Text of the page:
Indian Student’s Invention Can Self-Diagnose a Silent Heart Attack and Save People at Risk

Indian Student’s Invention Can Self-Diagnose a Silent Heart Attack and Save People at Risk

The problem with doctors to respond to the chronic heart disease when a patient actually face the silent heart attack and it does not give the sufficient time for the medical treatment during an emergency.

Prevention is the better option in this scenario and using the latest technology and science, we can definitely avoid the major catastrophe when this disease strikes.

Having a silent heart attack puts people at a greater risk of having another heart attack, which could be fatal. Having another heart attack also increases the risk of complications, such as heart failure.


Manoj with his invention (Images source: PTI via HT)

Now, Akash Manoj, a 17-year-old student from Tamil Nadu in India has invented a new technique, which can non-invasively detect the risk of a silent heart attack and could save many lives in rural areas.

His innovation called “Non-invasive self-diagnosis of silent heart attack” is a simple, user-friendly and yet scientific technique, involves FAPB3, a blood biomarker that accumulates on the skin to forewarn the possibility of heart attack.

FABP3 is one of the smallest proteins that can be present in blood and charged negatively. It's present on skin capillaries can be detected by a ultra-violet ray absorbed by the skin. It reads by a sensor based on how much of the light absorbed by proteins.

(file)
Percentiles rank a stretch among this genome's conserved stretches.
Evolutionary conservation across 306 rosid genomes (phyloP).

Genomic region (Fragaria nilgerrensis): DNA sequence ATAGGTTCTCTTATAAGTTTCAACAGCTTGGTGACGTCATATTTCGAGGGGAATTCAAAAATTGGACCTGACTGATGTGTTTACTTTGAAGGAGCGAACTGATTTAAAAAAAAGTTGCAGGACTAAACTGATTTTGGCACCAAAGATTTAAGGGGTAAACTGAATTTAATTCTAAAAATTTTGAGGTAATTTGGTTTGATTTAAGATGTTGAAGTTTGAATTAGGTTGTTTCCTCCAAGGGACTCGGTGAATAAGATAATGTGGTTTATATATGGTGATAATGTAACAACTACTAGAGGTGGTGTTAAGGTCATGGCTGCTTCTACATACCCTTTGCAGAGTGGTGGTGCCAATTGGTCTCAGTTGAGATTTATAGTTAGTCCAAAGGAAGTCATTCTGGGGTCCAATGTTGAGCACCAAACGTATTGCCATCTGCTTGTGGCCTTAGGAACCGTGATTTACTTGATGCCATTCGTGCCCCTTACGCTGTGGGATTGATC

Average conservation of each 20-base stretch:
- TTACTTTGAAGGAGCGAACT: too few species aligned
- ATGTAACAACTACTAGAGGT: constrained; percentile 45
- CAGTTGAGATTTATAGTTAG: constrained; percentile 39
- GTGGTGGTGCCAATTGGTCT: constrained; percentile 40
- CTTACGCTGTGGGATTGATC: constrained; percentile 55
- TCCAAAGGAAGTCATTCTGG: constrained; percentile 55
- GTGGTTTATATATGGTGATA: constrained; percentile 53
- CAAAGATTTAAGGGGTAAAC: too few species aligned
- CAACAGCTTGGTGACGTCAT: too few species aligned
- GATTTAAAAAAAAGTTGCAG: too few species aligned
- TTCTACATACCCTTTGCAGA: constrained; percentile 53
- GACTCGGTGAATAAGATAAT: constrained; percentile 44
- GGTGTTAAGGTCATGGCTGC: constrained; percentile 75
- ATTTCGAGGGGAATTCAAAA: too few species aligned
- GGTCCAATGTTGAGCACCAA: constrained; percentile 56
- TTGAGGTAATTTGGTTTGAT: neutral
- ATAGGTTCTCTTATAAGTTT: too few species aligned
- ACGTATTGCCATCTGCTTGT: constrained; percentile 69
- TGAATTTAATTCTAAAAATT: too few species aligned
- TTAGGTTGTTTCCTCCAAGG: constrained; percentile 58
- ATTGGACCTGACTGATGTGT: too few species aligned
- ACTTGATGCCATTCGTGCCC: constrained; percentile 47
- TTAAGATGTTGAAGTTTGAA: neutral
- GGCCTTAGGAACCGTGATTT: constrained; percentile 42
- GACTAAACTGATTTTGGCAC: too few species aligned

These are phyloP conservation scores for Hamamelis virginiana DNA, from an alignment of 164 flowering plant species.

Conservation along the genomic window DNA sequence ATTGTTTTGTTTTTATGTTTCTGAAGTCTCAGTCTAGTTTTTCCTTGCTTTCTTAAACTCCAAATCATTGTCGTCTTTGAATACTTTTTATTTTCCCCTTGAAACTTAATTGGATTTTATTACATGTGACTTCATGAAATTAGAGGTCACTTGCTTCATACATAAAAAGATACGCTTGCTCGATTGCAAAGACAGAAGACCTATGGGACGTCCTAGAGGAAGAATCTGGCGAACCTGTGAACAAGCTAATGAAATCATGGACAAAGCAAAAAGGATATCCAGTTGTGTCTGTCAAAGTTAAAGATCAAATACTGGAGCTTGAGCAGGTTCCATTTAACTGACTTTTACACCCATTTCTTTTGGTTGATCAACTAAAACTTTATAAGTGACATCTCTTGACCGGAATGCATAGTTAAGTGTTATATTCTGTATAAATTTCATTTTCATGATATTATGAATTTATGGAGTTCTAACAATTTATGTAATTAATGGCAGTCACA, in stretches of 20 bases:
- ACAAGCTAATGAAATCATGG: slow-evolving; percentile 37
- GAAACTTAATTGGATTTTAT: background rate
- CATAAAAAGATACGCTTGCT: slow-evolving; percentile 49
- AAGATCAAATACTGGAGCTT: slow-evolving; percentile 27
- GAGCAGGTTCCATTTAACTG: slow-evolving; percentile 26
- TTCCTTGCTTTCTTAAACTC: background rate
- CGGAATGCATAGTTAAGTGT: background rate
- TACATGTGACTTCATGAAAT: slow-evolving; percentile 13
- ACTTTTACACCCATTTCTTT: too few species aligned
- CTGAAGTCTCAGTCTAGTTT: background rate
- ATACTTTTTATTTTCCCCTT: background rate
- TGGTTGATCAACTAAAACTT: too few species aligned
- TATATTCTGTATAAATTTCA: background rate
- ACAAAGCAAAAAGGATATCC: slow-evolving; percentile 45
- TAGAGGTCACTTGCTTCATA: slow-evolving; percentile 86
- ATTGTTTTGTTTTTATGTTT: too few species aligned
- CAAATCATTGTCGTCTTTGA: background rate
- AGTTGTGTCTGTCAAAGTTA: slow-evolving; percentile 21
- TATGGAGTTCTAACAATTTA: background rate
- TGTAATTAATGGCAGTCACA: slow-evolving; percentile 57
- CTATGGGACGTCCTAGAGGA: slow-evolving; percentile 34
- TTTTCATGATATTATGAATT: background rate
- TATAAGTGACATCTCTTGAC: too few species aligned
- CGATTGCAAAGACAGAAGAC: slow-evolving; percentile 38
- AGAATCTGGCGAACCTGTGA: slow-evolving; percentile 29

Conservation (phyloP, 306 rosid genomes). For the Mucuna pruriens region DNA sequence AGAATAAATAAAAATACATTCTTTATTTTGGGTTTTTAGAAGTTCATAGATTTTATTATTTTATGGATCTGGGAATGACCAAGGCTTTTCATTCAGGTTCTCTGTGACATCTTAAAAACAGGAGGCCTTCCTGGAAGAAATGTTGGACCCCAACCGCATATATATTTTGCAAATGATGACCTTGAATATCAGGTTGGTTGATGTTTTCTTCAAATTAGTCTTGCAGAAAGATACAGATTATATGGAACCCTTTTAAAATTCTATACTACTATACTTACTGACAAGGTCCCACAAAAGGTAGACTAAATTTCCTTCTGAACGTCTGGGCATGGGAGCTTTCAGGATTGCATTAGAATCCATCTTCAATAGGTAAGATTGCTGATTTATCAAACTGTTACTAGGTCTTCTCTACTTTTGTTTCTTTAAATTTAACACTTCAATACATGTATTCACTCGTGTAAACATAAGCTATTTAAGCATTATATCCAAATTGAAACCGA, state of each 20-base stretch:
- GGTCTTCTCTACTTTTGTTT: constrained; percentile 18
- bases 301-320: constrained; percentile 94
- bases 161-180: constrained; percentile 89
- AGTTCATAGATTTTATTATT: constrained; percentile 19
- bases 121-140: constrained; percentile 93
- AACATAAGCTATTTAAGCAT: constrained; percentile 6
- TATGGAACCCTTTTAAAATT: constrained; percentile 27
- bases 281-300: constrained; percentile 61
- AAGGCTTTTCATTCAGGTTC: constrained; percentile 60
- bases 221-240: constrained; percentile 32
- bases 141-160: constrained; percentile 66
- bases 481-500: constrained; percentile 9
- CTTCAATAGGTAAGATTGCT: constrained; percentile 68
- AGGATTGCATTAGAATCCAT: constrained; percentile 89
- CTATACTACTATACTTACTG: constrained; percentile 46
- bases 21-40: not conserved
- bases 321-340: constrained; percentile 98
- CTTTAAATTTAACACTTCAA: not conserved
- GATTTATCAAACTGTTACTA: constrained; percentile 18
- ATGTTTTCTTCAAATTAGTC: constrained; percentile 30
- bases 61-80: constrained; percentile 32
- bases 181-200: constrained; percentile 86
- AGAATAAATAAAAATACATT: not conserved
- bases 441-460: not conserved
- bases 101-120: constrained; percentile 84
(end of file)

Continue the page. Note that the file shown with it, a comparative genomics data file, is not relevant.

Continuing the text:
Diagram in Rashtrapati Bhavan Handout

He inspired to develop this device when his grandfather died due to a silent heart attack. “My grandfather also looked healthy but one day he collapsed following a sudden heart attack,” he said.

He recently got an honour of being a guest of President of India Mr Pranab Mukharjee under the Innovation Scholars In-Residence Programme.


Manoj aims this technique to be available in rural areas and helpful for ‘at-risk’ people to test their heart’s health on their own and seek timely medical help.

People who are at risk, are recommended to use the device twice a day, in the morning and at night, before going to bed.

The product can soon be available in the market and would cost around R 900, cheaper than a glucometer. (Source: HT)

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